(HealthDay News) — A state law that requires plaintiffs to release relevant protected health information before proceeding with allegations of medical liability has been upheld by a federal appeals court, according to the American Medical Association (AMA).

The state law requires the release of relevant protected health information so that the prospective defendant may obtain documents and conduct interviews with other medical professionals who treated the plaintiff on matters relating to the liability claim.

The AMA notes that, earlier, the appeals court overturned a lower court ruling relating to a Florida law requiring release of relevant health information in Murphy v. Dulay; the law was overturned as being impermissible under the federal Health Insurance Portability and Accountability Act (HIPAA). The appeals court in this case found that the written authorization required by the Florida law is compliant with the HIPAA statute. The state law was patterned after a Texas law that passed in 2003, whose purpose is to screen out frivolous lawsuits and promote early claim settlement.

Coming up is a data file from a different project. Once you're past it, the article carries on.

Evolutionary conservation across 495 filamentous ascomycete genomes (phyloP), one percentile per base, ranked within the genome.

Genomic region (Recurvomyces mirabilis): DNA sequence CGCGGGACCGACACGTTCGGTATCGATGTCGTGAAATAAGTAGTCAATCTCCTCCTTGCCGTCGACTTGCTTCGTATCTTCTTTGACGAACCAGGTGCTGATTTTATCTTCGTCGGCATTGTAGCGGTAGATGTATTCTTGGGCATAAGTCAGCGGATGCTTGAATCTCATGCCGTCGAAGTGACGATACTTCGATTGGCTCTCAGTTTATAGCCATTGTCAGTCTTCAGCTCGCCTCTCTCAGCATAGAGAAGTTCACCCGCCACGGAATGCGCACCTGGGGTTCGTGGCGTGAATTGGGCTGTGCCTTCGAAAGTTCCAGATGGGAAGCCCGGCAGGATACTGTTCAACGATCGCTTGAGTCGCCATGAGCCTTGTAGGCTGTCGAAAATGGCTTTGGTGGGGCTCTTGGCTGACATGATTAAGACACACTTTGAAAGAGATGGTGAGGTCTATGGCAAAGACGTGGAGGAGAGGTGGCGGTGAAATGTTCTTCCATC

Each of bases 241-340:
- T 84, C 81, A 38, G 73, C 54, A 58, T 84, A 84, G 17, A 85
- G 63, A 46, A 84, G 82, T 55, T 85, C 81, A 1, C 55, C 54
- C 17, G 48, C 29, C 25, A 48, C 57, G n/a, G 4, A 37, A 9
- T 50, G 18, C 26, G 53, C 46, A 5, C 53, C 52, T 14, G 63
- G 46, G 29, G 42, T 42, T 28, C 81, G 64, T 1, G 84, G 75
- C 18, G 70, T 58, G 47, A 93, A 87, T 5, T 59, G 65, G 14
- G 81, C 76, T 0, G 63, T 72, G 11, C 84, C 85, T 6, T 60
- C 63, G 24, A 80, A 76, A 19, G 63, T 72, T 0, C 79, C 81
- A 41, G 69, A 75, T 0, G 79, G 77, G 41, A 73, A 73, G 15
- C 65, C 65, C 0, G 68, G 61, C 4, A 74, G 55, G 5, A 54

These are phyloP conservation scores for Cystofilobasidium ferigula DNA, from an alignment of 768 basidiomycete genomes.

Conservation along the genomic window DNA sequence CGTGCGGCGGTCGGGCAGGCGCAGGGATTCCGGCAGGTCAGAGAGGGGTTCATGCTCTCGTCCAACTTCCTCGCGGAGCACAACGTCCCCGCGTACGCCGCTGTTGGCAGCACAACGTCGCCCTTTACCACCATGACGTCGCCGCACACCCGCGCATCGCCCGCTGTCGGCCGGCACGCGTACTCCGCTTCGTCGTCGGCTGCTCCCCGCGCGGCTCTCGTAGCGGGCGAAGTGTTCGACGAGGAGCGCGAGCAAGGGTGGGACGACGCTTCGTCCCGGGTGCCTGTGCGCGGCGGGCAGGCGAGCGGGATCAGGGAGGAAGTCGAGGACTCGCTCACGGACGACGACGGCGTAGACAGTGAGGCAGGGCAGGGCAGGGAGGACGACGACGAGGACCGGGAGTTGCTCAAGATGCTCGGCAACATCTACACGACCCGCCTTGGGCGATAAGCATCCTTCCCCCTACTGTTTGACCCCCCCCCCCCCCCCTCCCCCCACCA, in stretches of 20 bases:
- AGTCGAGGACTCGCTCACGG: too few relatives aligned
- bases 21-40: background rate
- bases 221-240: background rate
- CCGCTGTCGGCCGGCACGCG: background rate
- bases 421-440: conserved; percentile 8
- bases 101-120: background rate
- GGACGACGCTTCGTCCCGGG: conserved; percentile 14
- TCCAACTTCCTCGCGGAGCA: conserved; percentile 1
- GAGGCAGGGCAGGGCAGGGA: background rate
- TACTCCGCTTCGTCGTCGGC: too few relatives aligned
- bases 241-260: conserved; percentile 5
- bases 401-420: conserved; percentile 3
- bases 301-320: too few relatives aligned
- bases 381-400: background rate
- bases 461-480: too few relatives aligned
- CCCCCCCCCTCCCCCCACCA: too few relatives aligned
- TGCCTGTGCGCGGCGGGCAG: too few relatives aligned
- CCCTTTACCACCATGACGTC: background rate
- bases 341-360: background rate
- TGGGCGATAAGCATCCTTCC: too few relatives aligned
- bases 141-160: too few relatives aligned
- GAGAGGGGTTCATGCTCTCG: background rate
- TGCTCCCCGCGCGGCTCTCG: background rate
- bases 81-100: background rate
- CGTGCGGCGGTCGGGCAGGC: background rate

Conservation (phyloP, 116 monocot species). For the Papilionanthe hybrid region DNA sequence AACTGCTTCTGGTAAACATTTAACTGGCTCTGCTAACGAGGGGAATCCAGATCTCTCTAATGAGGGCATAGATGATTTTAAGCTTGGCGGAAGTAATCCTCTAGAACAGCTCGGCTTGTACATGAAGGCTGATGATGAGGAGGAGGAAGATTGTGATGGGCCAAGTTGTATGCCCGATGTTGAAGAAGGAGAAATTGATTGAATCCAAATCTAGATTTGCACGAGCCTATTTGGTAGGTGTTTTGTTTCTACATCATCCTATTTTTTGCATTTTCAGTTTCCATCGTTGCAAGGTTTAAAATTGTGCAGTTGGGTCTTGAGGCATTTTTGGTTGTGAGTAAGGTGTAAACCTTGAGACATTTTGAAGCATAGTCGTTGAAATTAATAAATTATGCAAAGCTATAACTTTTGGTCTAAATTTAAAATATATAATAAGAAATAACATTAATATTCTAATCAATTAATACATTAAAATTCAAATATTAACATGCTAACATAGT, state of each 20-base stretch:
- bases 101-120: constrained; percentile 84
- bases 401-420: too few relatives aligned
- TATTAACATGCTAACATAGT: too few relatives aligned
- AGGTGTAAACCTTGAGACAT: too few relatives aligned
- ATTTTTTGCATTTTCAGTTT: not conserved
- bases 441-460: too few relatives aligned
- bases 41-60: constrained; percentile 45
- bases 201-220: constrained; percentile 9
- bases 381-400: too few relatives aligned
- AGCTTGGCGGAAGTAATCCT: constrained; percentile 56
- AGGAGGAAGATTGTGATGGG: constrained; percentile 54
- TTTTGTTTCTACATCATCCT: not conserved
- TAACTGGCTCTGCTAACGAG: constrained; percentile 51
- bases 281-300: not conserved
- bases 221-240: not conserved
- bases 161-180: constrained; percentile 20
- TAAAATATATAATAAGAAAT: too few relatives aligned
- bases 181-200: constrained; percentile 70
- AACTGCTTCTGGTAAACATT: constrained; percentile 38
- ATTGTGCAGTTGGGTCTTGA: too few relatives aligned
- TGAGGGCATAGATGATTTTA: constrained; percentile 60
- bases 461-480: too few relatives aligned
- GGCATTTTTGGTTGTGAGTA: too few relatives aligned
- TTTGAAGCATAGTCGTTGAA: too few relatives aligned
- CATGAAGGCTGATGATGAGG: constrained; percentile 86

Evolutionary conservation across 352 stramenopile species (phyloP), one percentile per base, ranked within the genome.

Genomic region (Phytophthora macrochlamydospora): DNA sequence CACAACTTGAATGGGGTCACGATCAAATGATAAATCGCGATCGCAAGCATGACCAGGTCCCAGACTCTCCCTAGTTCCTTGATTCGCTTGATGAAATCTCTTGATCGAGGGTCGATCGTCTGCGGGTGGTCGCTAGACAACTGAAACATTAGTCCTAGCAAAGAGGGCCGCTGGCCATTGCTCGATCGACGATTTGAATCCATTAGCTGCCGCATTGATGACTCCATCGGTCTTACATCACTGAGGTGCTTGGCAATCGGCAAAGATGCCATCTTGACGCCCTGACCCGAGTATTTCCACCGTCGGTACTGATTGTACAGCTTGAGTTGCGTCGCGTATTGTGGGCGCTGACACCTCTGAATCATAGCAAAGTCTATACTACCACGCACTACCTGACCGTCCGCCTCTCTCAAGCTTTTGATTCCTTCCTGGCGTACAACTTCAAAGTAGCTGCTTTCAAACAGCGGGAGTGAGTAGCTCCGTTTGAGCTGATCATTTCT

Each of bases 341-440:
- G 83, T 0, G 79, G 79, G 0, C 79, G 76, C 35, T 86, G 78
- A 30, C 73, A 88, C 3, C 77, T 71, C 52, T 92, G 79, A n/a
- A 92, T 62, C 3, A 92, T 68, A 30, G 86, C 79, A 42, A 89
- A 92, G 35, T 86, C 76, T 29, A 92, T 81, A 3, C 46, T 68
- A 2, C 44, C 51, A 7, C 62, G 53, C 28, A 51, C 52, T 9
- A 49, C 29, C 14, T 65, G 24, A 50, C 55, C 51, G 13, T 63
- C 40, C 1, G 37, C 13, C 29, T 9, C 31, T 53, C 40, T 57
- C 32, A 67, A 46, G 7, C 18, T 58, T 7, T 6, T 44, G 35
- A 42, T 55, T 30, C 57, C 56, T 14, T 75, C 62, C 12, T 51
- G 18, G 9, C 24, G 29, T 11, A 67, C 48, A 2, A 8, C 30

“As a result of that law, ‘the frequency of meritless claims has dropped substantially,’ the Litigation Center of the AMA and State Medical Societies said in a friend-of-the-court brief,” according to the report.

More Information